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Boingo, Broadcom partner to include Boingo software in Wi-Fi VoIP phones: Boingo received another shot of confidence in its method of aggregating access to tens of thousands of hotspots worldwide for a flat fee with Broadcom incorporating the Boingo software toolkit in its Wi-Fi phone chipset platform. Reducing coding effort vastly increases the likelihood that a manufacturer would partner with Boingo to provide access for its subscribers, or that a reseller or service provider would wind up working with Boingo because the phone already had the capability to tap into the Boingo network.
Cubic Telecom has a pretty killer SIM, but also Wi-Fi: David Pogue writes up the nearly-shipping Cubic Telecom phone for today’s New York Times. The Cubic phone is ehh; it’s a basic Pirelli model. What’s killer about it is that they’ve wired it to accept up to 50 numbers, and it can authenticate to GSM calling systems around the world with which Cubic has negotiated very low local per-minute rates. Rates are 15 cents per minute from line to line within the U.S., and rates 50 to 90 percent off roaming charges elsewhere, like 49 cents instead of $4.90 per minute from Russia to the U.S.
A Wi-Fi radio is also built in, and a $42 per month plan offers unlimited inbound calls over Wi-Fi, with outbound calls for a penny a minute. (There must be additional limits, like landline to cell calling, which is typically ruinously expensive even intra-country; I checked with the firm, and this is the case.) The monthly charge seems a little high, but I’m not aware of any other phone that offers Internet telephony, a roaming handset, and GSM built in. T-Mobile’s HotSpot@Home can work over Wi-Fi when you’re out of the country, but it’s not optimized for that, and I’ve heard about mixed experiences. T-Mobile also offers the typically high rates for international calling, even when using Wi-Fi to place the outbound call.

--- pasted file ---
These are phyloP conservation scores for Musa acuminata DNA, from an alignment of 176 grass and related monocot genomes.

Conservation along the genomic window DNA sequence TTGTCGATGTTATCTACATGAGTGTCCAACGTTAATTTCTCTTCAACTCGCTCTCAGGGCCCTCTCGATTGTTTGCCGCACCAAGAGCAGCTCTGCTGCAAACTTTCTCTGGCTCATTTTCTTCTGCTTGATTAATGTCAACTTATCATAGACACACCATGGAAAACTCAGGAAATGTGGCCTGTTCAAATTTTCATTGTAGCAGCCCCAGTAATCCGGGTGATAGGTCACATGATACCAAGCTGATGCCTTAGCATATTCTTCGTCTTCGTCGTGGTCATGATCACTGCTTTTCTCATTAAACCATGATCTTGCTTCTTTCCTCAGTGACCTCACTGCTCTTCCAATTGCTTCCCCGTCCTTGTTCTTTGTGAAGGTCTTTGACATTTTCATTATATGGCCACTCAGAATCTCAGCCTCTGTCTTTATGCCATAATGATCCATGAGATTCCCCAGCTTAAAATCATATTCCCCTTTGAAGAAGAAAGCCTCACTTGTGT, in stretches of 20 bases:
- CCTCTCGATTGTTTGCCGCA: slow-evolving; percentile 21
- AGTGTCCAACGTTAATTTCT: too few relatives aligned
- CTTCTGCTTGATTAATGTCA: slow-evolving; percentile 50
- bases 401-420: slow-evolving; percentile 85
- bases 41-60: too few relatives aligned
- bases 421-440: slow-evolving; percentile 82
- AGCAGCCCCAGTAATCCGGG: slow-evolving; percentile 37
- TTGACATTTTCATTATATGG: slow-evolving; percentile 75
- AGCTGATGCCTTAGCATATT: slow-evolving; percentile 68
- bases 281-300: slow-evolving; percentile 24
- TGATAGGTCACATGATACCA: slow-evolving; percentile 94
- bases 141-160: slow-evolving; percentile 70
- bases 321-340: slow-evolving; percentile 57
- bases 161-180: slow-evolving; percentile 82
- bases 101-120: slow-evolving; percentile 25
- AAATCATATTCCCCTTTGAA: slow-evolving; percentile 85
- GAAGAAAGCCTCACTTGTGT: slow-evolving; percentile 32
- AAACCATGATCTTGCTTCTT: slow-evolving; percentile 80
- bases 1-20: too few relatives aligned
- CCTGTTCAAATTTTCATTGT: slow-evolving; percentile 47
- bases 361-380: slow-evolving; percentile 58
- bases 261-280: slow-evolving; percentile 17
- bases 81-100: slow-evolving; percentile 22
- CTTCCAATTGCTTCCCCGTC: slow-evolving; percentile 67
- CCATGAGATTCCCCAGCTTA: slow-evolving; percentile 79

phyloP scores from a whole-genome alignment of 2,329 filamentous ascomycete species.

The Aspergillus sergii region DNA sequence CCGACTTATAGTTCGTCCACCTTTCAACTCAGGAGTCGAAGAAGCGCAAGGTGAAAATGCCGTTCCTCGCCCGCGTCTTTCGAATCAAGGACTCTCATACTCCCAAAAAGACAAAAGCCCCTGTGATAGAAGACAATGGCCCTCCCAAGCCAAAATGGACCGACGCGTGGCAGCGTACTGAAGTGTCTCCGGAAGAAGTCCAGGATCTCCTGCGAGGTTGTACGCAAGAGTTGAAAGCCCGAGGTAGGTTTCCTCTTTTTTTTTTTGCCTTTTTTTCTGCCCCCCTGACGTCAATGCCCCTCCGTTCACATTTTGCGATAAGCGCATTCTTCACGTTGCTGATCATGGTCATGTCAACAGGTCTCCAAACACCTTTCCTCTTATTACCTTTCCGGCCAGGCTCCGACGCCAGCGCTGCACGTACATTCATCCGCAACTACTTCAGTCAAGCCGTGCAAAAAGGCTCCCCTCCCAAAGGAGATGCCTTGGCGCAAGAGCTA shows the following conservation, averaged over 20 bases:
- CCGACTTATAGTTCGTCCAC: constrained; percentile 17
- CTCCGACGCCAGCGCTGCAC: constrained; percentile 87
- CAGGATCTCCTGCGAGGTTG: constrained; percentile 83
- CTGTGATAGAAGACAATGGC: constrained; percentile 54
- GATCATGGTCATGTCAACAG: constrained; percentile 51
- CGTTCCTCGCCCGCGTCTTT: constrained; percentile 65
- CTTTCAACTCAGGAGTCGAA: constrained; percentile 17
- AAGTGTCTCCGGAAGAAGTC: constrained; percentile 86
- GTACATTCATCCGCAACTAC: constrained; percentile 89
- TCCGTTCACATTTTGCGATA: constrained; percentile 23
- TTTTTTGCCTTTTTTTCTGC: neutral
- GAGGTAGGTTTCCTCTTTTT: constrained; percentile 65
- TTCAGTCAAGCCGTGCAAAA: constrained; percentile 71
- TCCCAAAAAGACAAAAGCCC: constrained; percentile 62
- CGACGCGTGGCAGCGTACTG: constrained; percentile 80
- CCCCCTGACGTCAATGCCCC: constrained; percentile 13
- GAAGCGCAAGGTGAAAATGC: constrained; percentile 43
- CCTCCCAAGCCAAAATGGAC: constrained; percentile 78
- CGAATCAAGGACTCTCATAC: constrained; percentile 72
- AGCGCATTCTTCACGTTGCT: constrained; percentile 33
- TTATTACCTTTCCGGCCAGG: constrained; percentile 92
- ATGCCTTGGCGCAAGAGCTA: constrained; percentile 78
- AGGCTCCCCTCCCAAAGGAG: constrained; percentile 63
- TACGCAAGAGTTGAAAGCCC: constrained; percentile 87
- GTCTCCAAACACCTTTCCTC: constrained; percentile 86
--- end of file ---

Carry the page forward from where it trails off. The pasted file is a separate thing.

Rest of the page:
The phone works as a mobile callback system, placing the call through their network and then calling you back. There’s a delay while calls are connected, Pogue writes, and the quality is similar to that of pure VoIP calls. If you purchase local numbers in cities around the world, people in those cities can call you at no cost, ostensibly. Although I’d like so more details on that: mobile and landline calling is rarely a straightforward billing proposition outside the U.S.
Cubic will sell you the SIM independent of the phone, too. The phone will run $140; the SIM by itself $40. There are no monthly charges.
Update: Pogue found that the calling prices he was quoted were incorrect. There’s a long thread about how the company has dealt with pricing, how they were apparently giving Pogue prices in US cents that were in euro cents, and so on.
Siemens and Nokia want to ease handoffs between VoWLAN and GSM networks: It’s appealing to companies and operators alike to have a single handset that can work on a VoWLAN within a company and GSM when roaming. The two companies will work on providing seamless handoffs. The specific products that will be improved are Nokia’s popular E series of phones and Siemens’s MobileConnect server for fixed-mobile convergence. The E60 is compatible, as is a Windows Mobile 5 smartphone from Fujitsu-Siemens.
If you can move data over it, you’d better be able to test: AirMagnet is known for planning, testing, and monitoring wireless LAN networks, and their latest product logically extends that into voice. The VoFi Analyzer is designed to determine the performance and security of VoWLAN. It’s a new technology and thus existing tools need to be updated or new tools developed for the particular characteristics. What happens if 50 people associated with a couple APs on insufficient backhaul make calls at once? Does the system leak authentication data? And so on.
AirMagnet cites an Infonetics’ report that the market will grow to $3.7b for VoWLAN by 2009. That’s a lot of purchasing decisions that could go wrong. VoFi Analyzer works across the entire VoWLAN chain, from IP-PBX through the network to the phone. It’s not just a tester, but a monitoring tool for quality across an active system. The company scored with an early AT&T connection; that firm is testing the software.
The press release doesn’t mention it, but I expect that AirMagnet is working with VoWLAN systems and handset makers to have secret sauce (or even open protocols) inserted in those products to provide better reporting. Reporting often leads to improvements by tying in streams of performance data to systems that can act on it. A WLAN switch that can read VoIP service data might increase or decrease the power output of a given set of access points, or force associations of laptops to other APs, leaving a voice-heavy area preserved.